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This ‘Introduce Me’ activity is a fun and rewarding way to introduce a new topic, while developing language skills.

It’s ideally suited to learners of English, allowing them to hear knowledge  presented in different ways, by more than one source, in a non-threatening environment. There’s plenty of opportunity for repetition and rephrasing. This is an adaptable activity to suit any topic where you need to introduce content. This particular example is based on trading goods (see References), but a blank template is provided for you to create your own resource.

The downloadable history cards allow children to take on the role of different ‘goods’ traded by the East India Company or the Hudson’s Bay Company from the 1600s. The children, pretending to be ‘goods’, must meet each other and present themselves in their roles.

The activity uses the ‘Introduce Me’ technique: the children read, memorise and represent information to others, who may then present this themselves to new audiences. Full instructions are provided on the downloadable resource.

Collaborative learning = oracy in curriculum content

Collaborative learning:
- makes challenging curriculum accessible
- improves social relations in the classroom
- provides scaffolding for exploratory talk

If you can't talk it through with others, you won't be able to write it confidently!

Collaborative Talk for Learning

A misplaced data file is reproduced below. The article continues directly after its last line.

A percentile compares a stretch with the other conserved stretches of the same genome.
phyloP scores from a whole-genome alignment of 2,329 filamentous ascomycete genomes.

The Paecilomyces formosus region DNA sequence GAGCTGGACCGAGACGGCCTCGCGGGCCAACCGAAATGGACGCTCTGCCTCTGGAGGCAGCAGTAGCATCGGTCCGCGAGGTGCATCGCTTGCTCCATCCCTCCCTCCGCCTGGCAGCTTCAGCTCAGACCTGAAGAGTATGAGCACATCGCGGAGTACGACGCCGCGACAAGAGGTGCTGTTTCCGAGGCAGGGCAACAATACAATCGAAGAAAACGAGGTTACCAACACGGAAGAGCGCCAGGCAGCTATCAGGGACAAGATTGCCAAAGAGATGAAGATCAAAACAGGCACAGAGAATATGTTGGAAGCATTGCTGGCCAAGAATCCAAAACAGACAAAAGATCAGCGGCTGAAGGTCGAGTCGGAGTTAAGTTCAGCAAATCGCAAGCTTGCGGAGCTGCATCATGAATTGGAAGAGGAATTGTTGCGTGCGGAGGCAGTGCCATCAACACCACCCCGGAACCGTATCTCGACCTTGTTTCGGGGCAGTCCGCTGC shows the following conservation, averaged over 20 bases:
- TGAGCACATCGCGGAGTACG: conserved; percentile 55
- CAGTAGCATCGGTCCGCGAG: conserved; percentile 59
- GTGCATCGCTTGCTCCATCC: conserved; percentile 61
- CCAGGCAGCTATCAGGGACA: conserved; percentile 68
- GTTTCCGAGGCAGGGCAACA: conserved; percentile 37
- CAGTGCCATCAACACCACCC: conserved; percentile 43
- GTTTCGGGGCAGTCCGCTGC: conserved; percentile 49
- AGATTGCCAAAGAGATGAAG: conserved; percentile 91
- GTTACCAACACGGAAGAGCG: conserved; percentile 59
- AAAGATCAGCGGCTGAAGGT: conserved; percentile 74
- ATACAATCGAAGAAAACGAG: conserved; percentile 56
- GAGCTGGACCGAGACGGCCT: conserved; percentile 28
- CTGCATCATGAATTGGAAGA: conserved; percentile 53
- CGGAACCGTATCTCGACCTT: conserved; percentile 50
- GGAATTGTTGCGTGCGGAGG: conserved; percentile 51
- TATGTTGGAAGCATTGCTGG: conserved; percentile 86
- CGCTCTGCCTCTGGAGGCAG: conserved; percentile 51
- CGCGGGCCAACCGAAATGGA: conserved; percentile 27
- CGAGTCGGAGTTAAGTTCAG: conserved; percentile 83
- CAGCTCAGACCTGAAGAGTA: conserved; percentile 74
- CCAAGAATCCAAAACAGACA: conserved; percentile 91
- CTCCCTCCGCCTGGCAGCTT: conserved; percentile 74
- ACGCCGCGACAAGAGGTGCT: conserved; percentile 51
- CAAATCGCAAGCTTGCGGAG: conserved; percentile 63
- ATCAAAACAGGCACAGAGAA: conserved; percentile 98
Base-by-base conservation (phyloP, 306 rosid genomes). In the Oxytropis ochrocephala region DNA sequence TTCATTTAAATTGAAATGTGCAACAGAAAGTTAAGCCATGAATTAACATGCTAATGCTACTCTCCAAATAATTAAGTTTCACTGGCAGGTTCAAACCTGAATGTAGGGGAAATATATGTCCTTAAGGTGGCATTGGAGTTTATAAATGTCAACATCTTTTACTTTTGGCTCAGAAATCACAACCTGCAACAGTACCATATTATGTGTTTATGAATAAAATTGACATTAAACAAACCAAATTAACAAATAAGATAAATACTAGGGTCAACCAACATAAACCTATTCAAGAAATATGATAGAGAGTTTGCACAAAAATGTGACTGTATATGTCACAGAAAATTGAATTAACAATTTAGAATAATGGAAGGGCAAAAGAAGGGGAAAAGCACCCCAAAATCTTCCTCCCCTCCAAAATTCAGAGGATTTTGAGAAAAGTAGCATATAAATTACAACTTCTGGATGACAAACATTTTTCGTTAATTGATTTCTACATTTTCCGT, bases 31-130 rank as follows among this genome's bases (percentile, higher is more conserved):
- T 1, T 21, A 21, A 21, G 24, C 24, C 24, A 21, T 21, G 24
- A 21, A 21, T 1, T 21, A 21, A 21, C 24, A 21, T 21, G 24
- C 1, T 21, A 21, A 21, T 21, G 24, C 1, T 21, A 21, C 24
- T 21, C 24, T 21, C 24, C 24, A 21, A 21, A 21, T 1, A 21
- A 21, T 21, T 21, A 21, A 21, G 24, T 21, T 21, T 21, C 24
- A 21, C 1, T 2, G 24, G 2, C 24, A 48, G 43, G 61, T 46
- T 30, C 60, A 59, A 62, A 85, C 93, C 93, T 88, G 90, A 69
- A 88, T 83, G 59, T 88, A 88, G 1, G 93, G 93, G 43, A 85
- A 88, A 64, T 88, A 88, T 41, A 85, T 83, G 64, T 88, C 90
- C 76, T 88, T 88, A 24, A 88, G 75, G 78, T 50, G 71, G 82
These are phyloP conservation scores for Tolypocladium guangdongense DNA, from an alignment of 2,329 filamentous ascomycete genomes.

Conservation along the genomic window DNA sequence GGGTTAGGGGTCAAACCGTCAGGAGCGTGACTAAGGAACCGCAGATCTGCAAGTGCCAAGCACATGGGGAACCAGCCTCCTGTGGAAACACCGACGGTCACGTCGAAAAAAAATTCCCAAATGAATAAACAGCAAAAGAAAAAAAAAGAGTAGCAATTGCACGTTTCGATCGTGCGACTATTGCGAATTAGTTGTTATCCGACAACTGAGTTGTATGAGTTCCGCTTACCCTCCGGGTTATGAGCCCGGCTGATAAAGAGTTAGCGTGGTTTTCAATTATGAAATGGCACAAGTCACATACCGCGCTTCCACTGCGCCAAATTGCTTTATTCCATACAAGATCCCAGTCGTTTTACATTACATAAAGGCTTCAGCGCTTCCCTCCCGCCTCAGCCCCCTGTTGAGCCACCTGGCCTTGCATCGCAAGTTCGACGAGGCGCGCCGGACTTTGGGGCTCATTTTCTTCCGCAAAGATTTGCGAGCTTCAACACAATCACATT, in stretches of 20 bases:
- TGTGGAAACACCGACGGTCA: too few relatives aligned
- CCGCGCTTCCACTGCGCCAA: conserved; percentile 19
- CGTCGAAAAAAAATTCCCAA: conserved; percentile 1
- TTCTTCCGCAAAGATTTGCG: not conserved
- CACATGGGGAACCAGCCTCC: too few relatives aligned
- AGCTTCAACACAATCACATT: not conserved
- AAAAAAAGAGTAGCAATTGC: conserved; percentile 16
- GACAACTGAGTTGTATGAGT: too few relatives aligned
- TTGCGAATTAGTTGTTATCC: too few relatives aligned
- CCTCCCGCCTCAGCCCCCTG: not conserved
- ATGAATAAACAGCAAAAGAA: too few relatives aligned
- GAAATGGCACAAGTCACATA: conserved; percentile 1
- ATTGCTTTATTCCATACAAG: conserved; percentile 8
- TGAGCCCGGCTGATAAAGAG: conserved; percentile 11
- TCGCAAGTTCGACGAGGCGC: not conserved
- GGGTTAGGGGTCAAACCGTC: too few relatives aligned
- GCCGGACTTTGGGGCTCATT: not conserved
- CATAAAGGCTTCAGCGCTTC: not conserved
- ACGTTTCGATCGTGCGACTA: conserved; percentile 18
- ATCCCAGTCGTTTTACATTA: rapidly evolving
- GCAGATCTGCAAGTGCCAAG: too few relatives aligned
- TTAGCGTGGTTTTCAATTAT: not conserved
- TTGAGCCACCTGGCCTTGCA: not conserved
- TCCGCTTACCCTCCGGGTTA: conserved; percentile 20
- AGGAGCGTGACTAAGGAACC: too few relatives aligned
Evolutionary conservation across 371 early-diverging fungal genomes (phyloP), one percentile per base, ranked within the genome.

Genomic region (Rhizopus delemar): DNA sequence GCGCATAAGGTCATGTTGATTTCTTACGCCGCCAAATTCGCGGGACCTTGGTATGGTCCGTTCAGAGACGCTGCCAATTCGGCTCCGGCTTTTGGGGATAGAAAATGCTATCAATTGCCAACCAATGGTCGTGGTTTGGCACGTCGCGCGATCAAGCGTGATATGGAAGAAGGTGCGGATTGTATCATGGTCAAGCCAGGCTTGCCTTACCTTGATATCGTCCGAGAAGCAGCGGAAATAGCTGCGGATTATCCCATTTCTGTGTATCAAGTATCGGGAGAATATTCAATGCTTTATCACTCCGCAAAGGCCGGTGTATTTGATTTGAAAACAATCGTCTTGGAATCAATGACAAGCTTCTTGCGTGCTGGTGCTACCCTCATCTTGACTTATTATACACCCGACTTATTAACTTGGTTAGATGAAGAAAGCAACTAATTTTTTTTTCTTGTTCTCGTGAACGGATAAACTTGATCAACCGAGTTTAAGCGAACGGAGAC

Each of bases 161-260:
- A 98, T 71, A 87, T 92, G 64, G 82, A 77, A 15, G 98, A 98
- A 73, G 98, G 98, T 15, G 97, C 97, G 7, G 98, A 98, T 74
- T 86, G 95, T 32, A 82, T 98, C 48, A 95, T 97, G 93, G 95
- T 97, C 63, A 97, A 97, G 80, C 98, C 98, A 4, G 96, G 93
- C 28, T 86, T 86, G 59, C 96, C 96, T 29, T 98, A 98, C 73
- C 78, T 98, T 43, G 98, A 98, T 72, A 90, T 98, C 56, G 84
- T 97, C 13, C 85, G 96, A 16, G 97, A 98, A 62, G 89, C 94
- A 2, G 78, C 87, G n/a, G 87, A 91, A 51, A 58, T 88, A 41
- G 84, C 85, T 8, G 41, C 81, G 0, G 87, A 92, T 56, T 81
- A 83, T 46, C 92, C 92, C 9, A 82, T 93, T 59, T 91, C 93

We are Collaborative Learning – a network of teachers who develop and disseminate ‘talk for learning’ activities across all subject areas and for all ages. You can find out more about us by clicking here

Our activities are based around the skill of ‘oracy’ – a word originally coined by Andrew Wilkinson, author of Spoken English. Andrew felt that ‘oracy’ matched ‘literacy’ as a skill to be nurtured and developed. He argued that the opportunity to develop confidence in speaking and listening was lacking from the state education system. More recently, research has revealed the importance of the role of talk in developing literacy and in building neurological pathways in the brain.

To encourage oracy, we’ve helped to develop collaborative group work in schools both in the UK and abroad. We started in classrooms where children didn’t possess the cultural capital or the skills to conduct conversations about the curriculum. Many of them, in addition, were learning English at the same time as acquiring curriculum knowledge.